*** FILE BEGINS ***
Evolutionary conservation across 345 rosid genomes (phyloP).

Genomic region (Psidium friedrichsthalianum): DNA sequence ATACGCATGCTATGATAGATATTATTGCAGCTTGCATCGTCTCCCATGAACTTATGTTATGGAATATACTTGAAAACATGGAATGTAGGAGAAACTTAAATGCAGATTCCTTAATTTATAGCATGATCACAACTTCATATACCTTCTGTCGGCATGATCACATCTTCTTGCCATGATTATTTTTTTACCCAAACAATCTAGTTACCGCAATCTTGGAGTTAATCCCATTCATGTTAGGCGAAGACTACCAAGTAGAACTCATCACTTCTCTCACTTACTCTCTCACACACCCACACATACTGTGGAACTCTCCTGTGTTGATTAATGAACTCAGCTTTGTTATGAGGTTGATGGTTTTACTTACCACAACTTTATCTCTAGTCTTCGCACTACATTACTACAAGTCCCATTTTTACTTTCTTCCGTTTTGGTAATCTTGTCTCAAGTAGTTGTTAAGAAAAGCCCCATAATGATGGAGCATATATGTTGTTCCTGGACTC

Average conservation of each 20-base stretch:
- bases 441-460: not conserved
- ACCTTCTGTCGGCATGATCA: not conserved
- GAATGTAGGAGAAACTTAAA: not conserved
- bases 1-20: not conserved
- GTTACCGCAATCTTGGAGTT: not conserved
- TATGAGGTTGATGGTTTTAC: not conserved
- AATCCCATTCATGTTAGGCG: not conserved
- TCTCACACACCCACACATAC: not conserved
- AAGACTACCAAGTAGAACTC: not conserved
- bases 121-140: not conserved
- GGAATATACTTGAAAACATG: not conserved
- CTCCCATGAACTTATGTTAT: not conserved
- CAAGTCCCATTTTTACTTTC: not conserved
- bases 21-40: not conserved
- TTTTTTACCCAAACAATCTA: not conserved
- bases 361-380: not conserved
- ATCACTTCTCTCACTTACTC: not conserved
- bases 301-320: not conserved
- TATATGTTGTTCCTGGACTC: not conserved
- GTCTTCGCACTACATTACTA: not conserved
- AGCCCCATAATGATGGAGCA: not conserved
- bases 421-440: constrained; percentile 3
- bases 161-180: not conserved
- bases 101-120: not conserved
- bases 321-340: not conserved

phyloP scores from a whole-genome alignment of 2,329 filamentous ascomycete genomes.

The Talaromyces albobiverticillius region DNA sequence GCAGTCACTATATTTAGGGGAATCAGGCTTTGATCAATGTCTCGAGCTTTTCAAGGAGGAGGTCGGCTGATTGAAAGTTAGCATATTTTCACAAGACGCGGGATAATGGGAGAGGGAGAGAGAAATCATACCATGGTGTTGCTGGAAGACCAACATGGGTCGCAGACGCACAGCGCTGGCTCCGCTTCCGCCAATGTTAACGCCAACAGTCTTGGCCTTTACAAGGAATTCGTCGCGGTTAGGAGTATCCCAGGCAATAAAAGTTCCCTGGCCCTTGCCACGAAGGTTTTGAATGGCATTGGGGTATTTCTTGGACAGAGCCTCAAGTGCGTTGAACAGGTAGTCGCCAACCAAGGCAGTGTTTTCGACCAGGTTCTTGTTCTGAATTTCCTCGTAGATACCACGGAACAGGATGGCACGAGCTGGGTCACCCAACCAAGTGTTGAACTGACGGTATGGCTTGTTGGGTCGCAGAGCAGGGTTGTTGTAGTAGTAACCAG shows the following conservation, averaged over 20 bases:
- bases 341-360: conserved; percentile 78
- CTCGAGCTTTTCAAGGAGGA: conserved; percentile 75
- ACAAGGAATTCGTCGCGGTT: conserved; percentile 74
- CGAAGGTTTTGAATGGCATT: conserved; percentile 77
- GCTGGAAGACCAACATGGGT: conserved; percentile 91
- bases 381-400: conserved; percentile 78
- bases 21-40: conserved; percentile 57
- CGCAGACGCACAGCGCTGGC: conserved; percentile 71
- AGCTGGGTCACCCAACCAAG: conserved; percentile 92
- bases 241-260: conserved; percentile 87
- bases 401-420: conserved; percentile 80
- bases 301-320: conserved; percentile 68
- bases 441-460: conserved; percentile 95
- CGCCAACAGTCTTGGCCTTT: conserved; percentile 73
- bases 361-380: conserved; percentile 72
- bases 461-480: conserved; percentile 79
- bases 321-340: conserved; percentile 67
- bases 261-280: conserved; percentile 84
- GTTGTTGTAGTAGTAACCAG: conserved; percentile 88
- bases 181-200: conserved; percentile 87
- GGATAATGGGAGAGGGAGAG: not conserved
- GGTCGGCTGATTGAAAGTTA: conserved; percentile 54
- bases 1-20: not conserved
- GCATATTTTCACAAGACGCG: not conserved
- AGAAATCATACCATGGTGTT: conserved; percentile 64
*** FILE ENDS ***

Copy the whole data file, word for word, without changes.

Evolutionary conservation across 345 rosid genomes (phyloP).

Genomic region (Psidium friedrichsthalianum): DNA sequence ATACGCATGCTATGATAGATATTATTGCAGCTTGCATCGTCTCCCATGAACTTATGTTATGGAATATACTTGAAAACATGGAATGTAGGAGAAACTTAAATGCAGATTCCTTAATTTATAGCATGATCACAACTTCATATACCTTCTGTCGGCATGATCACATCTTCTTGCCATGATTATTTTTTTACCCAAACAATCTAGTTACCGCAATCTTGGAGTTAATCCCATTCATGTTAGGCGAAGACTACCAAGTAGAACTCATCACTTCTCTCACTTACTCTCTCACACACCCACACATACTGTGGAACTCTCCTGTGTTGATTAATGAACTCAGCTTTGTTATGAGGTTGATGGTTTTACTTACCACAACTTTATCTCTAGTCTTCGCACTACATTACTACAAGTCCCATTTTTACTTTCTTCCGTTTTGGTAATCTTGTCTCAAGTAGTTGTTAAGAAAAGCCCCATAATGATGGAGCATATATGTTGTTCCTGGACTC

Average conservation of each 20-base stretch:
- bases 441-460: not conserved
- ACCTTCTGTCGGCATGATCA: not conserved
- GAATGTAGGAGAAACTTAAA: not conserved
- bases 1-20: not conserved
- GTTACCGCAATCTTGGAGTT: not conserved
- TATGAGGTTGATGGTTTTAC: not conserved
- AATCCCATTCATGTTAGGCG: not conserved
- TCTCACACACCCACACATAC: not conserved
- AAGACTACCAAGTAGAACTC: not conserved
- bases 121-140: not conserved
- GGAATATACTTGAAAACATG: not conserved
- CTCCCATGAACTTATGTTAT: not conserved
- CAAGTCCCATTTTTACTTTC: not conserved
- bases 21-40: not conserved
- TTTTTTACCCAAACAATCTA: not conserved
- bases 361-380: not conserved
- ATCACTTCTCTCACTTACTC: not conserved
- bases 301-320: not conserved
- TATATGTTGTTCCTGGACTC: not conserved
- GTCTTCGCACTACATTACTA: not conserved
- AGCCCCATAATGATGGAGCA: not conserved
- bases 421-440: constrained; percentile 3
- bases 161-180: not conserved
- bases 101-120: not conserved
- bases 321-340: not conserved

phyloP scores from a whole-genome alignment of 2,329 filamentous ascomycete genomes.

The Talaromyces albobiverticillius region DNA sequence GCAGTCACTATATTTAGGGGAATCAGGCTTTGATCAATGTCTCGAGCTTTTCAAGGAGGAGGTCGGCTGATTGAAAGTTAGCATATTTTCACAAGACGCGGGATAATGGGAGAGGGAGAGAGAAATCATACCATGGTGTTGCTGGAAGACCAACATGGGTCGCAGACGCACAGCGCTGGCTCCGCTTCCGCCAATGTTAACGCCAACAGTCTTGGCCTTTACAAGGAATTCGTCGCGGTTAGGAGTATCCCAGGCAATAAAAGTTCCCTGGCCCTTGCCACGAAGGTTTTGAATGGCATTGGGGTATTTCTTGGACAGAGCCTCAAGTGCGTTGAACAGGTAGTCGCCAACCAAGGCAGTGTTTTCGACCAGGTTCTTGTTCTGAATTTCCTCGTAGATACCACGGAACAGGATGGCACGAGCTGGGTCACCCAACCAAGTGTTGAACTGACGGTATGGCTTGTTGGGTCGCAGAGCAGGGTTGTTGTAGTAGTAACCAG shows the following conservation, averaged over 20 bases:
- bases 341-360: conserved; percentile 78
- CTCGAGCTTTTCAAGGAGGA: conserved; percentile 75
- ACAAGGAATTCGTCGCGGTT: conserved; percentile 74
- CGAAGGTTTTGAATGGCATT: conserved; percentile 77
- GCTGGAAGACCAACATGGGT: conserved; percentile 91
- bases 381-400: conserved; percentile 78
- bases 21-40: conserved; percentile 57
- CGCAGACGCACAGCGCTGGC: conserved; percentile 71
- AGCTGGGTCACCCAACCAAG: conserved; percentile 92
- bases 241-260: conserved; percentile 87
- bases 401-420: conserved; percentile 80
- bases 301-320: conserved; percentile 68
- bases 441-460: conserved; percentile 95
- CGCCAACAGTCTTGGCCTTT: conserved; percentile 73
- bases 361-380: conserved; percentile 72
- bases 461-480: conserved; percentile 79
- bases 321-340: conserved; percentile 67
- bases 261-280: conserved; percentile 84
- GTTGTTGTAGTAGTAACCAG: conserved; percentile 88
- bases 181-200: conserved; percentile 87
- GGATAATGGGAGAGGGAGAG: not conserved
- GGTCGGCTGATTGAAAGTTA: conserved; percentile 54
- bases 1-20: not conserved
- GCATATTTTCACAAGACGCG: not conserved
- AGAAATCATACCATGGTGTT: conserved; percentile 64